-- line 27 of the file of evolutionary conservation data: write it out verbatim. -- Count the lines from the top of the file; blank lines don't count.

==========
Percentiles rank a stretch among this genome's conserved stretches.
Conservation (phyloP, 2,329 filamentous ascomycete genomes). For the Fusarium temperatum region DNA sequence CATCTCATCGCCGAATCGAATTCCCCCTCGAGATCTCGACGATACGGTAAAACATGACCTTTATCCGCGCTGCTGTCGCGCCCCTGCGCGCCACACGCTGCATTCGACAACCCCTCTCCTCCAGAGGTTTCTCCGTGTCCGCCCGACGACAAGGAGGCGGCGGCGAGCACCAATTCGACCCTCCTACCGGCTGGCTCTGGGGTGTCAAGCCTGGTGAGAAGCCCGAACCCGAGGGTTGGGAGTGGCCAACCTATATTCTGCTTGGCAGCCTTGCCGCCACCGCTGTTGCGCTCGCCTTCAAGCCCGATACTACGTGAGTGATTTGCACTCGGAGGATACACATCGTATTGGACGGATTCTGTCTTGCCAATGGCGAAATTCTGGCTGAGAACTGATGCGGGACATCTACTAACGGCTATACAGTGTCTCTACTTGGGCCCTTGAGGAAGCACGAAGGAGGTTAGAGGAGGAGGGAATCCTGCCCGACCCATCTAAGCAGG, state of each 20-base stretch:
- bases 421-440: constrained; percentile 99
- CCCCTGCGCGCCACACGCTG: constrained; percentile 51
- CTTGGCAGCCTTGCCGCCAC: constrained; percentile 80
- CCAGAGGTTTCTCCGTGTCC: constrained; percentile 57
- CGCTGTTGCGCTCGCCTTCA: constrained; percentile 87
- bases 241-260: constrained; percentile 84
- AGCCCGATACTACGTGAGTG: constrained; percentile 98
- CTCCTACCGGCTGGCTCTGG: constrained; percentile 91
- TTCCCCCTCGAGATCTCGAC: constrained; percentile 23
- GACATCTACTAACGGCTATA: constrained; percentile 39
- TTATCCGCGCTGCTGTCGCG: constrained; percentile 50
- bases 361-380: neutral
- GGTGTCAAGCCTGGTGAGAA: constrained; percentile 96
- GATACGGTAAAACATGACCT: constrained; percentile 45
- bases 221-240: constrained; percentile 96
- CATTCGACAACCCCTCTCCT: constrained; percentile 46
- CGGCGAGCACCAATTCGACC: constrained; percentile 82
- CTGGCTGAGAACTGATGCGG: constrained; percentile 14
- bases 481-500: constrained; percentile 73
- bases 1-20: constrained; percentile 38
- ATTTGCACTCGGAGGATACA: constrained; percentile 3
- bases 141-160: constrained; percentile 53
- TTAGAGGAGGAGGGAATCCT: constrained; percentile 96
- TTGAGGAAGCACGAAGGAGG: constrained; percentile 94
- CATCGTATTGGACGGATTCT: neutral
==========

- CATCGTATTGGACGGATTCT: neutral